a cult that transplants the brains of old, rich white people into the bodies of young
black people. “I want… your eye, man. I want those things you see through.” Unlike those that came before him, Chris manages
to escape this awful fate, stuffing his ears with cotton to avoid being hypnotized. He fights his way outside and is ultimately
rescued by his best friend Rod. This wasn’t the original ending, however — Peele
also shot a version in which the cops show up instead of Rod and an innocent Chris is
jailed for killing his kidnappers. South Korean director Park Chan-wook made
inroads in Hollywood in 2013 after helming two English-language films, the psychological
drama Stoker and the Chris Evans-led sci-fi thriller Snowpiercer. While both drew praise from critics — with
the latter boasting an impressive 95 percent Certified Fresh rating on Rotten Tomatoes
— most reviewers agreed that Park’s best work was done domestically, and the jewel
in his Korean filmography is undoubtedly Oldboy. The film follows a drunk named Oh Dae-su who’s
framed for the murder of his wife and imprisoned in an iron-doored hotel room by an unknown
man. When he’s randomly released 15 years later,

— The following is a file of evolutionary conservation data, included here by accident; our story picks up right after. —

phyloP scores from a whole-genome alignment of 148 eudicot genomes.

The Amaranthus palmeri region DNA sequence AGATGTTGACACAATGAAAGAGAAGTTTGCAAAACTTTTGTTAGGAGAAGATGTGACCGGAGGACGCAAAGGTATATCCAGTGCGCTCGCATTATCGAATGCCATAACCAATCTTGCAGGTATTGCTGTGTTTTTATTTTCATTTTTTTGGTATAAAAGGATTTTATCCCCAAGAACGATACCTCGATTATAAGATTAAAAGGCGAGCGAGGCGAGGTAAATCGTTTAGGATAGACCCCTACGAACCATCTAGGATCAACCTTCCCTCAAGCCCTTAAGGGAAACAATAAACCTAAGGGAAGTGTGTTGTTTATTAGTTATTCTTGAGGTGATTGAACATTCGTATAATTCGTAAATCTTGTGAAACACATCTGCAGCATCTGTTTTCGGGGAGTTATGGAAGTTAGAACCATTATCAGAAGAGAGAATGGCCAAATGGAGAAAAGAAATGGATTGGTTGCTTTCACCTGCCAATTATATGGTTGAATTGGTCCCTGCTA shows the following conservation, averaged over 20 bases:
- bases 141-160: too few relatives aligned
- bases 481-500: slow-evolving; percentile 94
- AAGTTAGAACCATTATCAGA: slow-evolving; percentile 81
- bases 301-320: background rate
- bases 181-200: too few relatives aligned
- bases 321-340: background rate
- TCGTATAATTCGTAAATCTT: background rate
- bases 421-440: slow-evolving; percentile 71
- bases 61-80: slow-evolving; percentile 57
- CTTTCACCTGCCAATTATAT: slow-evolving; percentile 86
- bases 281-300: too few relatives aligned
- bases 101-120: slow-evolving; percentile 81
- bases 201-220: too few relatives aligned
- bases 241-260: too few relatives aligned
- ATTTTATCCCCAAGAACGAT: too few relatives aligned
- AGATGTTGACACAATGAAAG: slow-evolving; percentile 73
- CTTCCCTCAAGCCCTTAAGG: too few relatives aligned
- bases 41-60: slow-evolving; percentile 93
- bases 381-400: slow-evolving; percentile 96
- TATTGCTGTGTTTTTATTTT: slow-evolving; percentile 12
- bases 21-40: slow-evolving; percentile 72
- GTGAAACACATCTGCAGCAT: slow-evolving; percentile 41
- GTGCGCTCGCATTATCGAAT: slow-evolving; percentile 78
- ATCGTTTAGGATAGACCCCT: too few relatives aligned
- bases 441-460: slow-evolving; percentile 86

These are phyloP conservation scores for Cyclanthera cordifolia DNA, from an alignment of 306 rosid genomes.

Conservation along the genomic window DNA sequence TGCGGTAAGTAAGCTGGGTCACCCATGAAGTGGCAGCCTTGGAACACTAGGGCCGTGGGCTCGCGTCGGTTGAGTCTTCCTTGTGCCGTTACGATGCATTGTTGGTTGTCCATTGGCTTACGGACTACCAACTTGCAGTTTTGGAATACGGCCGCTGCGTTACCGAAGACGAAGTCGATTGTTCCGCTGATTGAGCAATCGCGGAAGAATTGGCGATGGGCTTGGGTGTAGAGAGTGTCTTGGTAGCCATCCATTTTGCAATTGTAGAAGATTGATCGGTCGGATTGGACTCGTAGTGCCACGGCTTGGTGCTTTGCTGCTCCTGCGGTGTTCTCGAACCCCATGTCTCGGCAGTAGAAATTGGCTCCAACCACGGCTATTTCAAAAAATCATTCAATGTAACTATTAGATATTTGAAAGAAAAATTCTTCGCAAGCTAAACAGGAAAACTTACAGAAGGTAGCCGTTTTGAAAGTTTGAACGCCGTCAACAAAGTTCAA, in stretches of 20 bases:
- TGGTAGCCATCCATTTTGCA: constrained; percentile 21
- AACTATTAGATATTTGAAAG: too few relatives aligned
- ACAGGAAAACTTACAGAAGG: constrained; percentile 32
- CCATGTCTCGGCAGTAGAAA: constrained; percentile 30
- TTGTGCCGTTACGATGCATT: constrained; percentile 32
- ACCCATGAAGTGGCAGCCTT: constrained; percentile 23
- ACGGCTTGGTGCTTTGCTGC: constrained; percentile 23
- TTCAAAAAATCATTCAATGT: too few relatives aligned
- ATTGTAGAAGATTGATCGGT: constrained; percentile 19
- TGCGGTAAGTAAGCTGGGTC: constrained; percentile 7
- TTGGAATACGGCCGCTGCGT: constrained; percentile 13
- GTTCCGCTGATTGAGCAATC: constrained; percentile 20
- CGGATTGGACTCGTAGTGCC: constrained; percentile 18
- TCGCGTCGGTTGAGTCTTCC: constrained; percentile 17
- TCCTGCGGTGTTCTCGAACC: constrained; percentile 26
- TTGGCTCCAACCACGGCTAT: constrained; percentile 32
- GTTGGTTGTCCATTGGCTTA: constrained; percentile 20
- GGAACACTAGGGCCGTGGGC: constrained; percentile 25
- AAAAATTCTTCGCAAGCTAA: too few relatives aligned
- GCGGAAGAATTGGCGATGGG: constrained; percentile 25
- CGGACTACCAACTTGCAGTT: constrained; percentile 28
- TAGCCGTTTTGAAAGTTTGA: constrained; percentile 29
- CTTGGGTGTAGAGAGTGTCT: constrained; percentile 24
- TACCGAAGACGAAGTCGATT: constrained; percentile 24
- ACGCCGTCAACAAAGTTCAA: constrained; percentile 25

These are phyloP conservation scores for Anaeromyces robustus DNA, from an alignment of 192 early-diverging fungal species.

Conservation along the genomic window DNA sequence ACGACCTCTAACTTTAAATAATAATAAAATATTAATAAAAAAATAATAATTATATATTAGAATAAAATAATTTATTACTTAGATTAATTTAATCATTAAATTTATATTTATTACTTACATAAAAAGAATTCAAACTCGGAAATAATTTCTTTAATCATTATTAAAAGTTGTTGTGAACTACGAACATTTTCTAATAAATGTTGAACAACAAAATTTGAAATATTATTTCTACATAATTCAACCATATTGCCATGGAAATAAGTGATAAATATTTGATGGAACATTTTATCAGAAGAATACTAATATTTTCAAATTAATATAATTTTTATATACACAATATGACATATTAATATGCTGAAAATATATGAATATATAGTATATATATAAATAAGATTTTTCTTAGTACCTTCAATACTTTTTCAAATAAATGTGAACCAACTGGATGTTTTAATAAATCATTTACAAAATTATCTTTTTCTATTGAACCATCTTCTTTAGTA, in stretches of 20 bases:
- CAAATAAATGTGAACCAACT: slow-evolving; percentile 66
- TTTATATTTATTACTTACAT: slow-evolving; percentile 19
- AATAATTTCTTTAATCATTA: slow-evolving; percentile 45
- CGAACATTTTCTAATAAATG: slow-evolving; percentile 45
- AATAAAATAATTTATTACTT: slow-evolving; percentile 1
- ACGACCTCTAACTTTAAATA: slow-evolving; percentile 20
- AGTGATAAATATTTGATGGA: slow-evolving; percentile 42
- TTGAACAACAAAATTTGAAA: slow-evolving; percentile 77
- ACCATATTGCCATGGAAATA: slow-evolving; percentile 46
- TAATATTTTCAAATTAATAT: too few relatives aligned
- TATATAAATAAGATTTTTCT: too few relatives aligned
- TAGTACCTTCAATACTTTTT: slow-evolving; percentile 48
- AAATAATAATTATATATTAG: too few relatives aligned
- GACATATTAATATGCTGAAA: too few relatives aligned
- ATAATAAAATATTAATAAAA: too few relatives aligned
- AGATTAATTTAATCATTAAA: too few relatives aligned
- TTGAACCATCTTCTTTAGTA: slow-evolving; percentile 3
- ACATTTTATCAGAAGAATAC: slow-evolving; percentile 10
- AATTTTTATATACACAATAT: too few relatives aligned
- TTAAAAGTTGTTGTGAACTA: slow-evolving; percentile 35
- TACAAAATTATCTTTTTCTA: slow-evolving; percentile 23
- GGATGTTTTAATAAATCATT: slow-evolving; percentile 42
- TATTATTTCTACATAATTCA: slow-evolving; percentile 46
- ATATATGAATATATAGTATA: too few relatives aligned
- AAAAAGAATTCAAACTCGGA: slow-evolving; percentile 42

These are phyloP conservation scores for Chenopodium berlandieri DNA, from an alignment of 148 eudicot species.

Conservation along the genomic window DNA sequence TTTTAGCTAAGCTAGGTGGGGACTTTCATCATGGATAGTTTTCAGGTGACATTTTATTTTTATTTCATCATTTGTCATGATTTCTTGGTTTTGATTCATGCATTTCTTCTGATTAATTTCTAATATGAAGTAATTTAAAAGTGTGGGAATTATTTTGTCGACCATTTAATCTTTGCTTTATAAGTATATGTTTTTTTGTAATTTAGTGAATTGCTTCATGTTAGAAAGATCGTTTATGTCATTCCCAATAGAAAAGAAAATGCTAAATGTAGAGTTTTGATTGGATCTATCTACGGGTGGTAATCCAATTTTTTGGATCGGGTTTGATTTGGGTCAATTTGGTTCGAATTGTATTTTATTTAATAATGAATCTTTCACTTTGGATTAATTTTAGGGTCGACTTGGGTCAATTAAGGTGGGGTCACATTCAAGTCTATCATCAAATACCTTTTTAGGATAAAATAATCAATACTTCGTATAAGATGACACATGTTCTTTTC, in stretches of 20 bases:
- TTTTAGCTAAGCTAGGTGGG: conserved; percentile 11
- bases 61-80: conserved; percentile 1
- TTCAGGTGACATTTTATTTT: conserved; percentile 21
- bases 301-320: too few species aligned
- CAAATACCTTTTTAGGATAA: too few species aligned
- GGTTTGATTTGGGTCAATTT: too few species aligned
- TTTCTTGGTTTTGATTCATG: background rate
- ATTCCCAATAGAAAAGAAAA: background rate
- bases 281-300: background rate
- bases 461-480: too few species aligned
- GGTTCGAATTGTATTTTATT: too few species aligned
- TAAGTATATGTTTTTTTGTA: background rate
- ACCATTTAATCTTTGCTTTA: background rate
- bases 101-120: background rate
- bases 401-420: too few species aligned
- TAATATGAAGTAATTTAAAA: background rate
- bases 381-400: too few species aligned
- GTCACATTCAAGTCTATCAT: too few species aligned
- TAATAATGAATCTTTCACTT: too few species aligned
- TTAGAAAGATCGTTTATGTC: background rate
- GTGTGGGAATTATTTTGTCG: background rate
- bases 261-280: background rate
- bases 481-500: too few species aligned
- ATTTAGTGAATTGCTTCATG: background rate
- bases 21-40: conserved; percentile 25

he aims to track down his captor with the help of a young female sushi chef who takes
him in after his ordeal. The woman and Oh Dae-su fall for each other
and begin a sexual relationship, though unbeknownst to the pair this is all part of the captor’s
grand plan. Oh Dae-su and the young woman are actually
father and daughter, which Oh’s tormentor takes great pleasure in revealing. The final installment of a trilogy M. Night
Shyamalan began with 2000’s Unbreakable, Glass reunites Bruce Willis and Samuel L. Jackson’s
characters, David Dunn — a.k.a the Overseer — and Elijah Price, better known as “Mr.
Glass.” Both are banged up in a psychiatric ward alongside
James McAvoy’s Kevin Wendell Crumb — a.k.a the Horde from 2016’s Split — a man suffering
from an extreme case of dissociative identity disorder. All three are under the care of Dr. Ellie